France has passed a new law banning mobile phones in schools
The art of texting under your desk without looking at your phone took so long to perfect.
And now it's been outlawed. In France, at least.
The law was passed on Monday and includes a ban on mobile phones in schools. It includes other internet-connected devices like iPads and other tablets.
The ban only extends to children aged three to fifteen. For teenagers above this age, it is up to their school whether or not the ban will be put into use.
The law passed by 62 votes to one and will come into effect this September. It was supported by President Macron's La République en Marche! party and complies with one of the president's campaign promises.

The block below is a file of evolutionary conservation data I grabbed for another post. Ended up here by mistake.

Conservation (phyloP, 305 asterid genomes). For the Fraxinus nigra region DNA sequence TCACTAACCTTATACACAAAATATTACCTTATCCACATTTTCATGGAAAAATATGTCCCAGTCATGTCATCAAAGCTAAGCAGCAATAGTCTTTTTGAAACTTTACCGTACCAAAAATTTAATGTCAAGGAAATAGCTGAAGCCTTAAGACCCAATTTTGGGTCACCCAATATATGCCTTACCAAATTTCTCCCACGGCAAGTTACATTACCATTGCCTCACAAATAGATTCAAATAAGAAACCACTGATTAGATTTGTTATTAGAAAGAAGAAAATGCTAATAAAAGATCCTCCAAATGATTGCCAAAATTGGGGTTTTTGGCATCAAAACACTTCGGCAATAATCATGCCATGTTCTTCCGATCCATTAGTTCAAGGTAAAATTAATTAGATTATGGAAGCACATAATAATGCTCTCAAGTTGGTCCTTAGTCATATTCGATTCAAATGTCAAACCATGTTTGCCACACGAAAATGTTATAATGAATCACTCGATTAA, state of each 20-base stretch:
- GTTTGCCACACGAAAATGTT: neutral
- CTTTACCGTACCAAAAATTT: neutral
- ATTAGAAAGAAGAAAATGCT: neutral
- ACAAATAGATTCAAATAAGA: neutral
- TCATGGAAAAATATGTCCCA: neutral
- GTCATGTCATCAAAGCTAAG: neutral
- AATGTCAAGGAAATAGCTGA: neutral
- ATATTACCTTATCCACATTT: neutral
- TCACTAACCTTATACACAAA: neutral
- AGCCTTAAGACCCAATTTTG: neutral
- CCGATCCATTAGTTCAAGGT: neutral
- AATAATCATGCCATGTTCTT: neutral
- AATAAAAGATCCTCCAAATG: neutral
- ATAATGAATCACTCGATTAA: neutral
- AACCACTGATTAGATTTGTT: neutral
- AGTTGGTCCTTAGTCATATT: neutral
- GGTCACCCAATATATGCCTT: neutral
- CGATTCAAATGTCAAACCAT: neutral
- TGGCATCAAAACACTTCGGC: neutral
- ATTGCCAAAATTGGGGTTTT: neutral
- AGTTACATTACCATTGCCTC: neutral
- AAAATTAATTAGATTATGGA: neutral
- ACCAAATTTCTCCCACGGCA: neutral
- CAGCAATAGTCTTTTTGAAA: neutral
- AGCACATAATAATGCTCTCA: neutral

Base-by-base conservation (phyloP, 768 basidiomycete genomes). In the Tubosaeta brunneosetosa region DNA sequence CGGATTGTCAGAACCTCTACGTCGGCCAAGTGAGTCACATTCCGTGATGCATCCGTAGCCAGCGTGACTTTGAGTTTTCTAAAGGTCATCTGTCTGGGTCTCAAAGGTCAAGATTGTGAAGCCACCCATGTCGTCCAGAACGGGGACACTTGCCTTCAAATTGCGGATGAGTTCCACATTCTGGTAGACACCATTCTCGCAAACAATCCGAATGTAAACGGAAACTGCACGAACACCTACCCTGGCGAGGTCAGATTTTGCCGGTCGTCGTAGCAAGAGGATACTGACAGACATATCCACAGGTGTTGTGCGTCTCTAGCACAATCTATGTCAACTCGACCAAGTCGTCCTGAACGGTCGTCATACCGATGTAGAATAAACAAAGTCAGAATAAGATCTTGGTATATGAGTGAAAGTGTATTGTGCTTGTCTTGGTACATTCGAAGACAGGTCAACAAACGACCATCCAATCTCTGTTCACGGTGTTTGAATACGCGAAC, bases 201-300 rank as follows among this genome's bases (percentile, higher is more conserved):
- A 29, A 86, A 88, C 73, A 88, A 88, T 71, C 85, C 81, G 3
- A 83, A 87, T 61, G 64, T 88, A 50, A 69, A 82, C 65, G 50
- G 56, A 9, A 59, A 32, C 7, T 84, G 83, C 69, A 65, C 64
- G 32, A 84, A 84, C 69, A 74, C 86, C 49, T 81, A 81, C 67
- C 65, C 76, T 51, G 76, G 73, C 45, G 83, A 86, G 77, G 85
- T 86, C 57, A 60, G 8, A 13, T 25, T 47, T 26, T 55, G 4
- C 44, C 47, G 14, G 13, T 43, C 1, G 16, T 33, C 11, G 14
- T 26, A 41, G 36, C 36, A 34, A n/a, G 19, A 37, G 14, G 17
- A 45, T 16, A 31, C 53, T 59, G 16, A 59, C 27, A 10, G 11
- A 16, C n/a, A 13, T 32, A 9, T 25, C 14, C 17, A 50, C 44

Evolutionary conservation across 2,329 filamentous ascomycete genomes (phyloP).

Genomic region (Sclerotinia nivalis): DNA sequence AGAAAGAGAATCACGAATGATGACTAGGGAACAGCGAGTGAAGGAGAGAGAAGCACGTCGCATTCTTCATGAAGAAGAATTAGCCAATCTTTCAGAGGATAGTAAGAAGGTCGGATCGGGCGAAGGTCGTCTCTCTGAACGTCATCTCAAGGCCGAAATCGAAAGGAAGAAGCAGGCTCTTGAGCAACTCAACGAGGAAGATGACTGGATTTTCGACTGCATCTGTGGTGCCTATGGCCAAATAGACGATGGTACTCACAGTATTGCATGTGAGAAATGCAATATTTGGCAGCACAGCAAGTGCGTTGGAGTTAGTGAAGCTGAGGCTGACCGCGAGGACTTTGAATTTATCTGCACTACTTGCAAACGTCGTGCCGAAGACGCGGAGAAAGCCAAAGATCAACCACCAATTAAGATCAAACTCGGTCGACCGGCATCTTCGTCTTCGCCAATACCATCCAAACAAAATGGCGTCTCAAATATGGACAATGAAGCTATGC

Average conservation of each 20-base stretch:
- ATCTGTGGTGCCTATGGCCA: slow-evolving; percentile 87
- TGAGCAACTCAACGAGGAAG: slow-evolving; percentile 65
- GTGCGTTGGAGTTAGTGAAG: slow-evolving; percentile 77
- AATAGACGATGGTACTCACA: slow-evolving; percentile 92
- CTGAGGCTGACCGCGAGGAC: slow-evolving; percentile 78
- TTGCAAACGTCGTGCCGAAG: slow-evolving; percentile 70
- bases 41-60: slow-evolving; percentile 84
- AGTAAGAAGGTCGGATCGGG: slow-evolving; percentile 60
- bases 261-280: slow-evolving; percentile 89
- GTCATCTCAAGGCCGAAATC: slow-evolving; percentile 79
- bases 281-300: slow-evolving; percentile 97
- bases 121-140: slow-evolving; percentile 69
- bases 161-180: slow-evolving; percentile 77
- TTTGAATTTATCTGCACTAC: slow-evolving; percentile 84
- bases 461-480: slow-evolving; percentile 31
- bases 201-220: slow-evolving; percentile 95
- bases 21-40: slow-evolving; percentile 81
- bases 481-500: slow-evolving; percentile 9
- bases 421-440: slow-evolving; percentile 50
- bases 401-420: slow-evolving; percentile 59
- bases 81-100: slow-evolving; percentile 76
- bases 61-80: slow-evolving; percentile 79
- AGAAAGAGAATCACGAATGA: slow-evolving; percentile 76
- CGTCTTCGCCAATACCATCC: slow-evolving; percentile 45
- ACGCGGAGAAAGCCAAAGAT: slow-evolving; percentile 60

Education Minister Jean-Michel Blanquer spoke to the French news channel BFMTV:
"We know today that there is a phenomenon of screen addiction, the phenomenon of bad mobile phone use... Our main role is to protect children and adolescents. It is a fundamental role of education and this law allows it."
This ban has come in as part of Macron's campaign to allow children to disconnect from the pressures of technology and social media that come with today's digital age.
Even though we know our teenage-selves would be outraged, we can't say that we're against it.
Politicians estimate that about 90 percent of children from the age of 12 to 17 own mobile phones in France.
France passed a law in 2010 that stopped children using their phones in the classroom while a class was being taught. This new law includes the whole of the school grounds and lasts for the entirety of the school day.